Benjamin Davis, Jr. (1903-1964)

Ben Davis, Jr.
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A major figure in Harlem community politics and the Communist Party during the 1930s and 1940s, Benjamin Davis, Jr. was born into a prominent African American family in Atlanta, Georgia in 1903. He migrated north to Massachusetts to attend college at Amherst, where he was an all-American football player, and in 1932 graduated from Harvard Law School. After returning to Atlanta to practice law, Davis rose to national prominence as the lead attorney for Angelo Herndon, a black Communist charged under an archaic slave law with inciting insurrection after he attempted to organize unemployed workers. The experience radicalized Davis, who was impressed with the Communist Party’s commitment to racial justice and joined the Party during the trial.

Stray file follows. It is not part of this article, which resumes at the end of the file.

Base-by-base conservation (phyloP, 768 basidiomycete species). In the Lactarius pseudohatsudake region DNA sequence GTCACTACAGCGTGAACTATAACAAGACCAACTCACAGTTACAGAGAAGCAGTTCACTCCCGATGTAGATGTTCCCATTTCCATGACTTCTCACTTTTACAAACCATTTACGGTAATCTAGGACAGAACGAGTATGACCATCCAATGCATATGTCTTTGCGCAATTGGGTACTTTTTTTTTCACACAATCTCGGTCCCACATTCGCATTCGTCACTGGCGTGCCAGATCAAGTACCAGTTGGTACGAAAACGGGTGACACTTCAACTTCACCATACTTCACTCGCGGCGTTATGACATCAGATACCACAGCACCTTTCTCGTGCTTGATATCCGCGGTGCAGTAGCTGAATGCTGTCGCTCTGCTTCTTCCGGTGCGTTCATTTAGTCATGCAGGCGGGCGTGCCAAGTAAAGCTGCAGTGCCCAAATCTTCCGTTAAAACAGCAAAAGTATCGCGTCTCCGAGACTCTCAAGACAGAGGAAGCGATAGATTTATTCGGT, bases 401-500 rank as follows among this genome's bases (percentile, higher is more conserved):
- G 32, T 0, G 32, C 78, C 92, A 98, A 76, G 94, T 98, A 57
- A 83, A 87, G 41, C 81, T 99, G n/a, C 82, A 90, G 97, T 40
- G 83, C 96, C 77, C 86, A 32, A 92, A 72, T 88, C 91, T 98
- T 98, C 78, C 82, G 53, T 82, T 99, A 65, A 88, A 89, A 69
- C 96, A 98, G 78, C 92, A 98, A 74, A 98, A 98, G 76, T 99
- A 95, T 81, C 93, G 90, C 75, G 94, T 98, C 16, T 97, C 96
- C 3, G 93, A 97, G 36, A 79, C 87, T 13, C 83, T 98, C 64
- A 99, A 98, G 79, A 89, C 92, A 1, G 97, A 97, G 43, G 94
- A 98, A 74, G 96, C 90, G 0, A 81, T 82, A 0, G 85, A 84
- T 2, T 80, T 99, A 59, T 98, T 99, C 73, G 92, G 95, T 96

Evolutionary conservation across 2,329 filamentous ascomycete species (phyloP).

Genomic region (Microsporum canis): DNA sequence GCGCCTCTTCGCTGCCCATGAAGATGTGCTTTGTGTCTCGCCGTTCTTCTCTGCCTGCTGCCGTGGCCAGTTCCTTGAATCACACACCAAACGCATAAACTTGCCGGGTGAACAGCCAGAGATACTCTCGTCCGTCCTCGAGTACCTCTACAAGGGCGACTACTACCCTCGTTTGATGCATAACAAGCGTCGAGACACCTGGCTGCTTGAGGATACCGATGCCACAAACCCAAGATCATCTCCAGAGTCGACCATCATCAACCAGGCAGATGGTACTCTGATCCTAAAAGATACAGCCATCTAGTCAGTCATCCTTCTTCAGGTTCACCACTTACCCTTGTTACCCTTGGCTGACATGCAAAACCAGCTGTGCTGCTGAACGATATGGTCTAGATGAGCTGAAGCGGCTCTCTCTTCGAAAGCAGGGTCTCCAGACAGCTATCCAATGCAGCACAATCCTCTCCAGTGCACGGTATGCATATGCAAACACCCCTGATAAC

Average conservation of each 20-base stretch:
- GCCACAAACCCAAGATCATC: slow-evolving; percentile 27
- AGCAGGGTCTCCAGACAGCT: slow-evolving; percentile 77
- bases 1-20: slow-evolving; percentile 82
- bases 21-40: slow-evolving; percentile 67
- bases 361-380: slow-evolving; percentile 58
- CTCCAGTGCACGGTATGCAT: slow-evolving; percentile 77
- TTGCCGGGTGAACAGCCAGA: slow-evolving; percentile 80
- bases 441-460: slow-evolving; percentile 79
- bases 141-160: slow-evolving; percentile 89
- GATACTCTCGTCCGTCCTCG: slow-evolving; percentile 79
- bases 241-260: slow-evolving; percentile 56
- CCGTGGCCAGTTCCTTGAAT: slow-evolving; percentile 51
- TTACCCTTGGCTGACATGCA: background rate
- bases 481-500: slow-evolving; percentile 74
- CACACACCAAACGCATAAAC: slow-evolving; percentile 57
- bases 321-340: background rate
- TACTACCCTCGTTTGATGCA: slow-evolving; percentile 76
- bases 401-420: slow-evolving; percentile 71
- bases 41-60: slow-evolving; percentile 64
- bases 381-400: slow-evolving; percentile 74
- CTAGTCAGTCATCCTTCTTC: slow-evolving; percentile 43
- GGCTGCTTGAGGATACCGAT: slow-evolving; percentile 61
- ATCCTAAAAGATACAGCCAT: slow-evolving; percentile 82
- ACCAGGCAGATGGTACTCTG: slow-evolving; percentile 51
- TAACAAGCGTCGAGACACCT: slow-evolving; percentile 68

Amid threats on his life in the aftermath of the Herndon trial, Davis moved to Harlem in 1934 where he replaced Cyril Briggs as editor-in-chief of the Harlem Liberator. Davis’ arrival was part of a larger transition in Harlem Communist Party leadership as the first generation of black Communists, led by West Indian-born nationalist revolutionaries like Briggs and Richard Moore, gave way to American-born blacks like Davis and James Ford who advocated more rigid Party discipline and closer, more pragmatic alliances with white workers.

Davis quickly became a popular figure both inside the Party and in the community. He was appointed to the Communist Party’s National Committee and played a key role in building the Popular Front organization, the National Negro Congress. He also helped organize a number of community-centered campaigns against racial discrimination including protests for improved housing and employment. In 1942, running on the Communist Party ticket, Davis was elected to fill Adam Clayton Powell’s seat on the New York City Council. Following a successful second term on the city council from 1945-1948, Davis fell victim to the post-war “Red Scare.” Along with several other members of the Communist Party National Committee, he was prosecuted under the Smith Act and sent to federal prison. After his release Davis returned to Harlem but could never regain his former influence in the changed political atmosphere of the Cold War.